DEA declares drug has ‘no accepted medical use’
Marijuana has been ruled one of the most dangerous drugs and has no medical use, the government has announced.
The decision marks the end of a lengthy government review, which found the drug ‘has a high potential for abuse’ and ‘no accepted medical use’.
The weed will remain a Schedule 1 drug alongside heroin, despite growing support for legalization, the Drug Enforcement Administration announced in August.
The DEA will allow more research into its possible medical benefits.
The decision comes a day after President Obama’s daughter Malia was accused of smoking marijuana after a video of her puffing on a suspicious cigarette at a festival was released.
The DEA’s announcement sparked outrage in the burgeoning cannabis community that now covers more than half the US, and Bernie Sanders slammed the verdict on Twitter.
Sanders tweeted: ‘People can argue about the pluses and minuses of marijuana, but everyone knows it’s not a killer drug like heroin.’
President Obama is yet to comment on the decision.
Attitudes towards cannabis have transformed in the last few years, with the drug’s medicinal value driving legalization efforts.
The US government has poured millions into researching the drug, and a number of papers have concluded that CBD – an active ingredient in marijuana – can aid treatment of ailments from anxiety to cancer.
But that momentum has been stunted by the DEA’s conclusion, which cites scientific evidence purportedly showing no real medical value.
‘We are tethered to science and bound by statute,’ DEA spokesman Rusty Payne said Thursday.
Joel Milton, CEO of cannabis branding company Baker, slammed the supposed evidence as nonsense.
‘They’re saying there are no medical benefits. We crossed that hump years ago,’ Milton told Daily Mail Online.
‘State by state progress has shown the very obvious medical benefits of cannabis.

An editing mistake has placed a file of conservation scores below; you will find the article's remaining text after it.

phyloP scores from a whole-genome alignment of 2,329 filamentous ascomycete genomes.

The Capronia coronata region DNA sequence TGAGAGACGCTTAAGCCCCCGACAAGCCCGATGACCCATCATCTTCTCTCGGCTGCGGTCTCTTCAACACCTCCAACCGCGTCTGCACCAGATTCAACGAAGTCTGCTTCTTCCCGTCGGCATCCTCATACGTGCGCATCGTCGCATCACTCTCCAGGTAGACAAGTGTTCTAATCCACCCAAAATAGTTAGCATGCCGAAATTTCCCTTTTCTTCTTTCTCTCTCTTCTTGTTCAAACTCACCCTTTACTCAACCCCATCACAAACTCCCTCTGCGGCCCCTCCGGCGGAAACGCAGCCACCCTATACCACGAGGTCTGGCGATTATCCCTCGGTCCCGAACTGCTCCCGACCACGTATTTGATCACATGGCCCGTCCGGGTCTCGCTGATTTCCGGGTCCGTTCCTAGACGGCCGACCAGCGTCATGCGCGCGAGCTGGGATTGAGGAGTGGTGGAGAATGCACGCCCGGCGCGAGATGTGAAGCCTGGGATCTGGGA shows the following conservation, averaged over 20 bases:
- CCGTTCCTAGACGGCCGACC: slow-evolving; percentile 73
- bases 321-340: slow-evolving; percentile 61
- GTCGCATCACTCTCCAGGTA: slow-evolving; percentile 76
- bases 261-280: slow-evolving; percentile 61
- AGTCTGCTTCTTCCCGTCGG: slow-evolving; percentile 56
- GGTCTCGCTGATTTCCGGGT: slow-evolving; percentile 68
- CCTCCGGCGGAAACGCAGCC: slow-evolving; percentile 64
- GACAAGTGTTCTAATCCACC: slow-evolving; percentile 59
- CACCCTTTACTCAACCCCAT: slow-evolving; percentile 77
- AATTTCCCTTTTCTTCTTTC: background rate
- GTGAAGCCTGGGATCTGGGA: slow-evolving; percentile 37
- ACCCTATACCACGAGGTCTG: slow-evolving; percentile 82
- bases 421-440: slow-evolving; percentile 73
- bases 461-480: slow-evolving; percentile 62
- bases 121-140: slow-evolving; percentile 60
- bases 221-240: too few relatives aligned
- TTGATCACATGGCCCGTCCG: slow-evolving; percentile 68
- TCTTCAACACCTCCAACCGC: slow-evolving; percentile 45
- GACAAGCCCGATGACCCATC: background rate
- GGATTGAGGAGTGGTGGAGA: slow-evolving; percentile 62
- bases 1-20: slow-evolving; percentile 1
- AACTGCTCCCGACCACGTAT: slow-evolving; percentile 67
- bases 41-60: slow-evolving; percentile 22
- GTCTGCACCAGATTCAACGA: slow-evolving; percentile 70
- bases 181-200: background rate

‘Each state [with legal marijuana] has a government body that is very clear about what can be done.
‘We need to move forward and not inhibit all of the businesses that are up and running.’
More than half the states have legalized the drug for either medicinal or recreational use.
And the cannabis industry has thrived under the Obama administration, however, after the verdict, marijuana proponents slammed Obama for passing the buck to the DEA.
David Bienenstock, Head of Content, HIGH TIMES, a 42-year-old media company that reports on the industry, said:
‘Allowing the DEA to set our national policy on cannabis flies in the face of the very rational, science-based approach that the Obama administration has been promising for eight years, and yet again has failed to deliver.
“Does anyone on earth beside the DEA actually believe that marijuana should be classified alongside heroin in Schedule I as an incredibly dangerous drug with no medicinal value?
‘Perhaps the DEA should spend more time reading the latest research on this plant’s incredible medical efficacy, and less time plotting how to bust peaceful citizens for weed.
‘At least the DEA finally stood up to dispel the myth that marijuana is a gateway drug. It’s about time.’
The DEA said it plans to make it easier for researchers to study marijuana’s possible medical benefits by expanding the number of entities that can legally grow marijuana for research purposes.
Currently only researchers at the University of Missouri are allowed to grow marijuana, as part of a contract with the National Institute on Drug Abuse.
Allowing for further research is the latest step forward in the federal government’s evolving position on marijuana, although legalization advocates claim it doesn’t go far enough.
The DEA’s latest review of marijuana’s classification was prompted by requests from the former governors of Rhode Island and Washington.
They requested that marijuana be considered a Schedule II drug, along with cocaine, morphine and opium.
The decision was announced in a lengthy notice in the Federal Register.
Written by Mia DeGraaf for The Daily Mail. ~ August 11, 2016.
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